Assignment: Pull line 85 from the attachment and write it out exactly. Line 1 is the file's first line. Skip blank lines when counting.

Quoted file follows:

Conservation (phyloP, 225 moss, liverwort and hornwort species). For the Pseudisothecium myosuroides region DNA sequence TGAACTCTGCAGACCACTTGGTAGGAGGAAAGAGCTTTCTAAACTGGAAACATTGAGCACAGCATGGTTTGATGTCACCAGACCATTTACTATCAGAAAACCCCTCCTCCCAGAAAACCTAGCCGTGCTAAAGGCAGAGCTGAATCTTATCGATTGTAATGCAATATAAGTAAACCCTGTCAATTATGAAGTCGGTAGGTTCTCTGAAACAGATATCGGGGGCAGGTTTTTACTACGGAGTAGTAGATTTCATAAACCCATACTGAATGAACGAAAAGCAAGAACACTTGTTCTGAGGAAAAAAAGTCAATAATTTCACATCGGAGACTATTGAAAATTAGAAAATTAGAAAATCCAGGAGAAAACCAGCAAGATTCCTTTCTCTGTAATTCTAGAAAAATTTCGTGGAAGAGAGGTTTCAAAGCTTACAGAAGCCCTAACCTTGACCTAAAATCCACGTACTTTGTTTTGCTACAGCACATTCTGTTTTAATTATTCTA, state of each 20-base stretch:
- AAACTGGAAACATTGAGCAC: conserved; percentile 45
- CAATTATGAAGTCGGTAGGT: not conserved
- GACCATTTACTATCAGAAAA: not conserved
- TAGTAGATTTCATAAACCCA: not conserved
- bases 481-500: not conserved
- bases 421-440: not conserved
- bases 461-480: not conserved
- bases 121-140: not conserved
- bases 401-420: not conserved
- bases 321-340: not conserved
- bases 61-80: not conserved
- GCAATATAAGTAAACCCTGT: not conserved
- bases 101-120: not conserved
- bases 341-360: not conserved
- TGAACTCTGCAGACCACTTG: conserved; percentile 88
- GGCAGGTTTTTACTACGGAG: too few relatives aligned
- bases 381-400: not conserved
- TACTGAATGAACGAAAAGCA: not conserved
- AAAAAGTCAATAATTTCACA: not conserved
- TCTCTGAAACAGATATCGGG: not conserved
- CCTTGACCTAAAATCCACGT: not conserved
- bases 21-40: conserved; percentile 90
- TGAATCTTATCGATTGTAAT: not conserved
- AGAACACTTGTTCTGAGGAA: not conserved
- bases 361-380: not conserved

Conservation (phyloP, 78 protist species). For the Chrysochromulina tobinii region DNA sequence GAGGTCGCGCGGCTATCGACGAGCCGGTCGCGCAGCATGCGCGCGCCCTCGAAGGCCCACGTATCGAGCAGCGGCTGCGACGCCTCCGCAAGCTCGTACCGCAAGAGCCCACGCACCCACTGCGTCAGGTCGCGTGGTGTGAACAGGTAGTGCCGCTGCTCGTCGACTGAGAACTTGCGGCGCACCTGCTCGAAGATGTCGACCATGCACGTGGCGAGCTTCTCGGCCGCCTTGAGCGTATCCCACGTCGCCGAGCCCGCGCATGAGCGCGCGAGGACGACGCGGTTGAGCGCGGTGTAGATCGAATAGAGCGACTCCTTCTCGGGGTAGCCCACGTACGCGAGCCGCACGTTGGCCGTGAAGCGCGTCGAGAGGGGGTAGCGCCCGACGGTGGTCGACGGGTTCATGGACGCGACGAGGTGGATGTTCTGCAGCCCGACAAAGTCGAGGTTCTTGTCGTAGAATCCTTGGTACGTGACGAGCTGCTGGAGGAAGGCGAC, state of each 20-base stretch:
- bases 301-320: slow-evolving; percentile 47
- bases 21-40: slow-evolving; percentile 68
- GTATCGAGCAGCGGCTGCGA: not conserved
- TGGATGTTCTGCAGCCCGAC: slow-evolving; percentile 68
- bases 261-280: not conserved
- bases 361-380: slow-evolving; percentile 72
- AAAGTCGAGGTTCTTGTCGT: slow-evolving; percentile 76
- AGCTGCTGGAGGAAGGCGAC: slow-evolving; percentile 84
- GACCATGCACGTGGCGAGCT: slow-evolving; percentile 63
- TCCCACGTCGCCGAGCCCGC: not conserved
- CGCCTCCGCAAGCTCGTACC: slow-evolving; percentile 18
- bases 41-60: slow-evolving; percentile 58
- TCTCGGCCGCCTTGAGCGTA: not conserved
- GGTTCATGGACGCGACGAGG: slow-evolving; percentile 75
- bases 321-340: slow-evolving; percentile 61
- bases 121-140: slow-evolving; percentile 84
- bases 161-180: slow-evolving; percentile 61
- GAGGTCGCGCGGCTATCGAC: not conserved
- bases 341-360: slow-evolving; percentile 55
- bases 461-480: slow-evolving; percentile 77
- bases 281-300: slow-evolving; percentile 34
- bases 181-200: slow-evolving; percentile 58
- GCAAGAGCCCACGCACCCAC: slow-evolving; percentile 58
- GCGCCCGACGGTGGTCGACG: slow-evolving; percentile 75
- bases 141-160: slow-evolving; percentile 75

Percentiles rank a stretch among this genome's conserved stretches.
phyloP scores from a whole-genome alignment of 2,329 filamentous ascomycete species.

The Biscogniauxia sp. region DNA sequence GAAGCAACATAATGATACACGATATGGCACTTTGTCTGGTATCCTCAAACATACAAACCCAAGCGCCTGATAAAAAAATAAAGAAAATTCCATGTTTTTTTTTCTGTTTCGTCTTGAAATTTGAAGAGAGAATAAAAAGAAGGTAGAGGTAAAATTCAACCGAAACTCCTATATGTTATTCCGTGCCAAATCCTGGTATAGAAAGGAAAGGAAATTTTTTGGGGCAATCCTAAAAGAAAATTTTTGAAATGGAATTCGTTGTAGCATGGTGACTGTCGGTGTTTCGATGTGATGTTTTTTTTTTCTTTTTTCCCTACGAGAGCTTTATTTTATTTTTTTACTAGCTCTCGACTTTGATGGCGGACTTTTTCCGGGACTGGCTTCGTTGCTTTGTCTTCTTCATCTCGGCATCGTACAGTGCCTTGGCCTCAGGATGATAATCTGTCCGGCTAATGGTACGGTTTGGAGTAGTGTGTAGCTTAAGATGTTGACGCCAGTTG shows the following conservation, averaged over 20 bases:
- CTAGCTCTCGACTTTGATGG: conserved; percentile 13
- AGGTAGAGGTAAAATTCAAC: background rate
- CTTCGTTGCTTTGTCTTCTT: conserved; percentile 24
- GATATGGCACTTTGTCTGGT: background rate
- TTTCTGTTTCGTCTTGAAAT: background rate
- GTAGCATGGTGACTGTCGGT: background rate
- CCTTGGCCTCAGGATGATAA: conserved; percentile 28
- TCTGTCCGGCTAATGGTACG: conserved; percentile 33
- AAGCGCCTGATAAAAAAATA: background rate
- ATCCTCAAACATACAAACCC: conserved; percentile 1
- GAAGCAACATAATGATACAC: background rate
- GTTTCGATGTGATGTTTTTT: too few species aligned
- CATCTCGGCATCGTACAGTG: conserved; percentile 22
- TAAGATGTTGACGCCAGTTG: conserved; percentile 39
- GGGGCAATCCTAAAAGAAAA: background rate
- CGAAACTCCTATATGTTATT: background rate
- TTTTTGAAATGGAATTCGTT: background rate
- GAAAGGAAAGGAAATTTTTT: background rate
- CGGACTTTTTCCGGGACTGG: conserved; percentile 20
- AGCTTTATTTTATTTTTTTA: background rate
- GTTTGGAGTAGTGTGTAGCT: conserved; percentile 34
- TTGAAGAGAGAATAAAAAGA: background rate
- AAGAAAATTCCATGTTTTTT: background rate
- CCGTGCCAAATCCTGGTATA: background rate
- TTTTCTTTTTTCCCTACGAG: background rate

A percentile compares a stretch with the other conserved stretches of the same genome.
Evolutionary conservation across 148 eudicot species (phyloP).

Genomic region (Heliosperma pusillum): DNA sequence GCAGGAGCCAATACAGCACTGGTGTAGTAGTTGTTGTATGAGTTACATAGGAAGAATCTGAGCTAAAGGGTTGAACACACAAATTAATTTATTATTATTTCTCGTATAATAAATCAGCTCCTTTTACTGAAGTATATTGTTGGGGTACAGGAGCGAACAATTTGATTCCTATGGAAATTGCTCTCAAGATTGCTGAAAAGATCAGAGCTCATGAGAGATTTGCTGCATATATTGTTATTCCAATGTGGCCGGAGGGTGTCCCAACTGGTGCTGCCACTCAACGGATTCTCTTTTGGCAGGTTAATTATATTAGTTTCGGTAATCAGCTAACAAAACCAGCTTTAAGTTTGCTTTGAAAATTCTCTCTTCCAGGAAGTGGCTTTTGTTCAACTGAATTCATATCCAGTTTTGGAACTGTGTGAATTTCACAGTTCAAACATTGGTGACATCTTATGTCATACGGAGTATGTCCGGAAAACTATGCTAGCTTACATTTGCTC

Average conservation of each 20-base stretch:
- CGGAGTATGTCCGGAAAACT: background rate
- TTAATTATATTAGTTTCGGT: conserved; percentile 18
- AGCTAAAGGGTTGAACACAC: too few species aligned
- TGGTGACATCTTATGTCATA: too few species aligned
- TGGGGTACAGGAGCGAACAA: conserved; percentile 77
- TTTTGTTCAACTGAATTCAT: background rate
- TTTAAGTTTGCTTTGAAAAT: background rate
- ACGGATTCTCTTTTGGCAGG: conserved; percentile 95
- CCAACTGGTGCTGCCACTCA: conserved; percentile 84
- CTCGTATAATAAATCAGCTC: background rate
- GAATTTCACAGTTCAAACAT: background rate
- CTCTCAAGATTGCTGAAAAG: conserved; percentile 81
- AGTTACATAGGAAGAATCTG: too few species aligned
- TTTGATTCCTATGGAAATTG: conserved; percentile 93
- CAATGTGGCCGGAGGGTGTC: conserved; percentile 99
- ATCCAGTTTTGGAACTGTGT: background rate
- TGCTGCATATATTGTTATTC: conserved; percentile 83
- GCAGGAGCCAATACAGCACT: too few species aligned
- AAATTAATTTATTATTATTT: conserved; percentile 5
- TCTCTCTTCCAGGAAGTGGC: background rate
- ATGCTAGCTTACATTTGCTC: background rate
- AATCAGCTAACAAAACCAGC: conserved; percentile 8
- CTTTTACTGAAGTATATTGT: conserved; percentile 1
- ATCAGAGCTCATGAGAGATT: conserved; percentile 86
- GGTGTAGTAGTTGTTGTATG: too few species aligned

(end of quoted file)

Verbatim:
- CGGAGTATGTCCGGAAAACT: background rate